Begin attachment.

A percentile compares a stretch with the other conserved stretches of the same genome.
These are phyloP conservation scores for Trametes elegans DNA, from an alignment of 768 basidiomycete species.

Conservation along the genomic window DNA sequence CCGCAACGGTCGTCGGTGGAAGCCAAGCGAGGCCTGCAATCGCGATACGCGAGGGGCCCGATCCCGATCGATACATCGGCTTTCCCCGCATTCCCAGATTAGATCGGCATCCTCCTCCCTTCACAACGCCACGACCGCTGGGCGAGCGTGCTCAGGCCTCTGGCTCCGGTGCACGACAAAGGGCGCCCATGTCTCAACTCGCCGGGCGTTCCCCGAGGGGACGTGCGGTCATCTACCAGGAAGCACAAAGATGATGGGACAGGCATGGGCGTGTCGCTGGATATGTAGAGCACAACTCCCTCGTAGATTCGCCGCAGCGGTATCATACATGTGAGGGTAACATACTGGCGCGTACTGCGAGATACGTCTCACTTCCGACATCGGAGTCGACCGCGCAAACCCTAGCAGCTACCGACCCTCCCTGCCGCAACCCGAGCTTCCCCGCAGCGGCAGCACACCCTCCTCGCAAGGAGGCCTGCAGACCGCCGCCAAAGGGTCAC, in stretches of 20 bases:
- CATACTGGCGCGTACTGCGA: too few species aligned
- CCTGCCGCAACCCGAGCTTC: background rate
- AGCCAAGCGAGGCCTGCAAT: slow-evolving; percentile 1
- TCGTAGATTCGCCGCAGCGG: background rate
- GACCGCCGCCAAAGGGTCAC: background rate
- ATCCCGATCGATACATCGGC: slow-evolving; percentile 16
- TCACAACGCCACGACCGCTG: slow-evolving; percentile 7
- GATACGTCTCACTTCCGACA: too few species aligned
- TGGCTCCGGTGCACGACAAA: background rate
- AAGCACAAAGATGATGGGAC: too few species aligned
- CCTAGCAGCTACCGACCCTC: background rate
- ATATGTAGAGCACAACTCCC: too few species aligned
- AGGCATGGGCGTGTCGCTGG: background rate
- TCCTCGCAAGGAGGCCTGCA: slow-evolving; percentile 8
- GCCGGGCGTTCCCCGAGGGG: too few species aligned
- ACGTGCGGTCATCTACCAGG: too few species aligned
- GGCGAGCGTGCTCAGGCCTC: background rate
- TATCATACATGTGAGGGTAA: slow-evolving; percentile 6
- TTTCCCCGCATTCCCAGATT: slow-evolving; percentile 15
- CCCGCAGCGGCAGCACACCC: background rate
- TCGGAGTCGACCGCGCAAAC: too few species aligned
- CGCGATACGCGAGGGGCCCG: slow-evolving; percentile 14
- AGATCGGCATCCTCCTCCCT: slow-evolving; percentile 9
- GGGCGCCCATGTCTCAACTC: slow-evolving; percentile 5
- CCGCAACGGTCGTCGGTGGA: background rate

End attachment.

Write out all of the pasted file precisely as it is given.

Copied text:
A percentile compares a stretch with the other conserved stretches of the same genome.
These are phyloP conservation scores for Trametes elegans DNA, from an alignment of 768 basidiomycete species.

Conservation along the genomic window DNA sequence CCGCAACGGTCGTCGGTGGAAGCCAAGCGAGGCCTGCAATCGCGATACGCGAGGGGCCCGATCCCGATCGATACATCGGCTTTCCCCGCATTCCCAGATTAGATCGGCATCCTCCTCCCTTCACAACGCCACGACCGCTGGGCGAGCGTGCTCAGGCCTCTGGCTCCGGTGCACGACAAAGGGCGCCCATGTCTCAACTCGCCGGGCGTTCCCCGAGGGGACGTGCGGTCATCTACCAGGAAGCACAAAGATGATGGGACAGGCATGGGCGTGTCGCTGGATATGTAGAGCACAACTCCCTCGTAGATTCGCCGCAGCGGTATCATACATGTGAGGGTAACATACTGGCGCGTACTGCGAGATACGTCTCACTTCCGACATCGGAGTCGACCGCGCAAACCCTAGCAGCTACCGACCCTCCCTGCCGCAACCCGAGCTTCCCCGCAGCGGCAGCACACCCTCCTCGCAAGGAGGCCTGCAGACCGCCGCCAAAGGGTCAC, in stretches of 20 bases:
- CATACTGGCGCGTACTGCGA: too few species aligned
- CCTGCCGCAACCCGAGCTTC: background rate
- AGCCAAGCGAGGCCTGCAAT: slow-evolving; percentile 1
- TCGTAGATTCGCCGCAGCGG: background rate
- GACCGCCGCCAAAGGGTCAC: background rate
- ATCCCGATCGATACATCGGC: slow-evolving; percentile 16
- TCACAACGCCACGACCGCTG: slow-evolving; percentile 7
- GATACGTCTCACTTCCGACA: too few species aligned
- TGGCTCCGGTGCACGACAAA: background rate
- AAGCACAAAGATGATGGGAC: too few species aligned
- CCTAGCAGCTACCGACCCTC: background rate
- ATATGTAGAGCACAACTCCC: too few species aligned
- AGGCATGGGCGTGTCGCTGG: background rate
- TCCTCGCAAGGAGGCCTGCA: slow-evolving; percentile 8
- GCCGGGCGTTCCCCGAGGGG: too few species aligned
- ACGTGCGGTCATCTACCAGG: too few species aligned
- GGCGAGCGTGCTCAGGCCTC: background rate
- TATCATACATGTGAGGGTAA: slow-evolving; percentile 6
- TTTCCCCGCATTCCCAGATT: slow-evolving; percentile 15
- CCCGCAGCGGCAGCACACCC: background rate
- TCGGAGTCGACCGCGCAAAC: too few species aligned
- CGCGATACGCGAGGGGCCCG: slow-evolving; percentile 14
- AGATCGGCATCCTCCTCCCT: slow-evolving; percentile 9
- GGGCGCCCATGTCTCAACTC: slow-evolving; percentile 5
- CCGCAACGGTCGTCGGTGGA: background rate